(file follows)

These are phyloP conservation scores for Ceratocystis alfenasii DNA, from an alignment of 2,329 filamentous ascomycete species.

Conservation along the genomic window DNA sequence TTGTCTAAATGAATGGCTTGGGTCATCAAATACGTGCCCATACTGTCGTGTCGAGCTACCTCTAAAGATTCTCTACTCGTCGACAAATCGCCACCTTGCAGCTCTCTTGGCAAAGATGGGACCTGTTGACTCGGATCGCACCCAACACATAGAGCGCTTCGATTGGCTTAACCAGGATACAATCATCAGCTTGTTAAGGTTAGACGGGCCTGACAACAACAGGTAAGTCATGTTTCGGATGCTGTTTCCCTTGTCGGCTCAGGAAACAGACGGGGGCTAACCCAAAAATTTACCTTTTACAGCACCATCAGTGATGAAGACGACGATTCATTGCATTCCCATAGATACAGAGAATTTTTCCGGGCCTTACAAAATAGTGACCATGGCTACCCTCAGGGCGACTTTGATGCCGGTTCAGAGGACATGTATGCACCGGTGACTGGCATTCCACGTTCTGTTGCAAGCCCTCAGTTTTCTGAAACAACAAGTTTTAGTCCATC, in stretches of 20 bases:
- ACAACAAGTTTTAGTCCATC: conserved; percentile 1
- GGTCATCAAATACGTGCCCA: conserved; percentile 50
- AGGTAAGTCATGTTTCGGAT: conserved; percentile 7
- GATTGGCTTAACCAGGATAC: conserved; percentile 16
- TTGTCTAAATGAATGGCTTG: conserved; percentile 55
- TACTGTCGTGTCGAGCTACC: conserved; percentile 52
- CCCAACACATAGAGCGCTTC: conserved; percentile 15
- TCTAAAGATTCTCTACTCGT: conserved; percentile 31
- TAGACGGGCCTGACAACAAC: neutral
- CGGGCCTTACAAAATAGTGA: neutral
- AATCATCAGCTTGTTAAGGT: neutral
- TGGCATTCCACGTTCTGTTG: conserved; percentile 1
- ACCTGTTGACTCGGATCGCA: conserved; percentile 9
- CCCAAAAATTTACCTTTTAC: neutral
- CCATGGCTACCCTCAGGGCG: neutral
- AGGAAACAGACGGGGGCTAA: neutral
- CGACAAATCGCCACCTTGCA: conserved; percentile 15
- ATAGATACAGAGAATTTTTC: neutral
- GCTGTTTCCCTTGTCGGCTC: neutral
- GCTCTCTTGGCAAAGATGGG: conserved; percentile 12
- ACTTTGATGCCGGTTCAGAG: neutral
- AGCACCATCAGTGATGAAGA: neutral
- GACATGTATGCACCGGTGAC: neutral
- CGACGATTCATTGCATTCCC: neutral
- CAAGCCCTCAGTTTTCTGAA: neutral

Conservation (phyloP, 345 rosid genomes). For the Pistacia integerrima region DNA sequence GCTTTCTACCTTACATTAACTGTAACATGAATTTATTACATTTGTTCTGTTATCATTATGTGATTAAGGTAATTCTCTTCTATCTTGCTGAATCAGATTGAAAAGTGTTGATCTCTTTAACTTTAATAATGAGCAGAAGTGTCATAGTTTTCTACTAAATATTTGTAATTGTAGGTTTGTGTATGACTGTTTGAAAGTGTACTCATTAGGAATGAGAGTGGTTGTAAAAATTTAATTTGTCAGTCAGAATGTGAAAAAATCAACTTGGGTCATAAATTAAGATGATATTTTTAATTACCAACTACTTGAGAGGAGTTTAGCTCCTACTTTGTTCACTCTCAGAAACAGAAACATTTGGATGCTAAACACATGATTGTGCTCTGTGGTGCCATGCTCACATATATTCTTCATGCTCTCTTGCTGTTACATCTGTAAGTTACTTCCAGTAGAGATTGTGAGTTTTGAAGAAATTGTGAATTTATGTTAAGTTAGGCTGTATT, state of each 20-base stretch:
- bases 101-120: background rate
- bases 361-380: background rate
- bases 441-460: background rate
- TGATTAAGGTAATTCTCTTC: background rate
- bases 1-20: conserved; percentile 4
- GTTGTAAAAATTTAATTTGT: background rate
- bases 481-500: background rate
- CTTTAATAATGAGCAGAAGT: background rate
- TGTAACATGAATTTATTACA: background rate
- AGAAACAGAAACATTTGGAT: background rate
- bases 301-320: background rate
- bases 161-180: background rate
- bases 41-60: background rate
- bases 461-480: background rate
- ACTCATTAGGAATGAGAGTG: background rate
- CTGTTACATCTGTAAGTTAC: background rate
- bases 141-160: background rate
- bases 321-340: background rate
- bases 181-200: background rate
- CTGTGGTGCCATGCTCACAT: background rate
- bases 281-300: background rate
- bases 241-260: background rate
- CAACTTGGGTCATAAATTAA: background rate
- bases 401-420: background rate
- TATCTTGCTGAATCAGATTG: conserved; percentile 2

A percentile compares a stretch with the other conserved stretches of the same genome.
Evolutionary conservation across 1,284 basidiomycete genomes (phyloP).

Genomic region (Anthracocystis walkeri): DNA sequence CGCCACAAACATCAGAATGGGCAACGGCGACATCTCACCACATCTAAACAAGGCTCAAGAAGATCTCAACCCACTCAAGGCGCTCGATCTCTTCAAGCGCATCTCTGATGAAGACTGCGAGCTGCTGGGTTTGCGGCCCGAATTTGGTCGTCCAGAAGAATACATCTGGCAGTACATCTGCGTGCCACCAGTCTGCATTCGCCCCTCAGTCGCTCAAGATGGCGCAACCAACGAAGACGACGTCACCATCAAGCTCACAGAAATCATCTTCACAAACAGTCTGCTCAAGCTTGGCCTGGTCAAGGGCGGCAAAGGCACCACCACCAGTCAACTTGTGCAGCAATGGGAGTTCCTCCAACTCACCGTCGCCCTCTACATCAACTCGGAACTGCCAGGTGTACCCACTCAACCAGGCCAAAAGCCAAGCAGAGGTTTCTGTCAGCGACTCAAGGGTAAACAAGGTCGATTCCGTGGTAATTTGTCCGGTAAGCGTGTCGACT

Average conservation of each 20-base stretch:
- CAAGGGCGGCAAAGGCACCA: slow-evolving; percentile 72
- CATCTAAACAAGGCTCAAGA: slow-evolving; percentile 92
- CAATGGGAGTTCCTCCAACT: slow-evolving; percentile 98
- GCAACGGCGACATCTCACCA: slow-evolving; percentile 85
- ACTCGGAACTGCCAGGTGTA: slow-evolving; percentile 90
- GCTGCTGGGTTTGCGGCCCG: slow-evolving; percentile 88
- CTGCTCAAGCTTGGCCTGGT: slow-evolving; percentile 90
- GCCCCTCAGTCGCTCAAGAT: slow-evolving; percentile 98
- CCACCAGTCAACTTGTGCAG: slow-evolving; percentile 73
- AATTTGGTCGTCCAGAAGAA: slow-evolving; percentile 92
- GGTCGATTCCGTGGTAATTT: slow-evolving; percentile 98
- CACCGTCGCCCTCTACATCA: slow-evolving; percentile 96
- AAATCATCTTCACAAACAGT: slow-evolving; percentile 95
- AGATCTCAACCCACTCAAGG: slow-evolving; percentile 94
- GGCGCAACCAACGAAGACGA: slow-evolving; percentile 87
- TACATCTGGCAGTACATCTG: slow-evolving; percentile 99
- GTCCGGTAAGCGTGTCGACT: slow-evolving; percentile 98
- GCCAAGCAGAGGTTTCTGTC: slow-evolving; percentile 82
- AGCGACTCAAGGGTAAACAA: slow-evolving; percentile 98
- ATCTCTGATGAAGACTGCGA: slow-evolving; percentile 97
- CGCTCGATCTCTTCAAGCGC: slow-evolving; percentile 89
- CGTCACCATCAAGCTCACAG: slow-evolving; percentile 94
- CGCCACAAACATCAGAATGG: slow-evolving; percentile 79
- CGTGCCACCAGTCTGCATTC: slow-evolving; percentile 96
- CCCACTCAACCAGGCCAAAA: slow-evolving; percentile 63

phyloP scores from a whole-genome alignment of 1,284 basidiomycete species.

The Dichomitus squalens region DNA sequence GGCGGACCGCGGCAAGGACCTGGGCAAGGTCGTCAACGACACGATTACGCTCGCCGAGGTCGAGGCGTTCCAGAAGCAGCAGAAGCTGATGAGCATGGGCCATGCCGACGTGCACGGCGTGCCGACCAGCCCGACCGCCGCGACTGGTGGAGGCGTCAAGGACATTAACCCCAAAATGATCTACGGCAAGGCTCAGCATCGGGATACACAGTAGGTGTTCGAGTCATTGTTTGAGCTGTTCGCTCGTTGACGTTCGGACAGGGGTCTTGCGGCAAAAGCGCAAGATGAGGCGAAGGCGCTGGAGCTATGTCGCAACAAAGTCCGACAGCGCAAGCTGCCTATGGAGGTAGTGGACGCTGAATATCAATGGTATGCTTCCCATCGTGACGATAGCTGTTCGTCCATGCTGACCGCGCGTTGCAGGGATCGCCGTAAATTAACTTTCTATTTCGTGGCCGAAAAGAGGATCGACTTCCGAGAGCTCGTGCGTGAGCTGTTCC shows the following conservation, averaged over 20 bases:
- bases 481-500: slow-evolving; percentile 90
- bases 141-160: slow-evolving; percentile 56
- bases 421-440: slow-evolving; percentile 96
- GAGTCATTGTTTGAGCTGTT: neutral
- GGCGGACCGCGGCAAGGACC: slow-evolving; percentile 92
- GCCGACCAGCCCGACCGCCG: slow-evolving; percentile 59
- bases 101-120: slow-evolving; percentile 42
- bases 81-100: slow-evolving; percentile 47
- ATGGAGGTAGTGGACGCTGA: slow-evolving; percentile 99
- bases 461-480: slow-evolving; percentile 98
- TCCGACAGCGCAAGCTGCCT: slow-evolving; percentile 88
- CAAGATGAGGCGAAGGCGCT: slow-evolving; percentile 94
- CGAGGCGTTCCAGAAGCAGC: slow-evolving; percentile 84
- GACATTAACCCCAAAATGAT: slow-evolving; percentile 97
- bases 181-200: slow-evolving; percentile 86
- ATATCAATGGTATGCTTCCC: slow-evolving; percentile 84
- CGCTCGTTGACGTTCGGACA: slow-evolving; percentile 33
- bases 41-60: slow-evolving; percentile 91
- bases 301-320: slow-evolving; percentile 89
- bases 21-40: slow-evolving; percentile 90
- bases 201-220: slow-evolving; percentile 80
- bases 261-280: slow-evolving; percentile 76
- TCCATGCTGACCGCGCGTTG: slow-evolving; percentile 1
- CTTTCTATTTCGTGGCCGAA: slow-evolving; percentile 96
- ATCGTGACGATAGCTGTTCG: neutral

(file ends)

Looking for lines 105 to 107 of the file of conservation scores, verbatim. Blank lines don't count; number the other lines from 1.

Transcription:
- bases 201-220: slow-evolving; percentile 80
- bases 261-280: slow-evolving; percentile 76
- TCCATGCTGACCGCGCGTTG: slow-evolving; percentile 1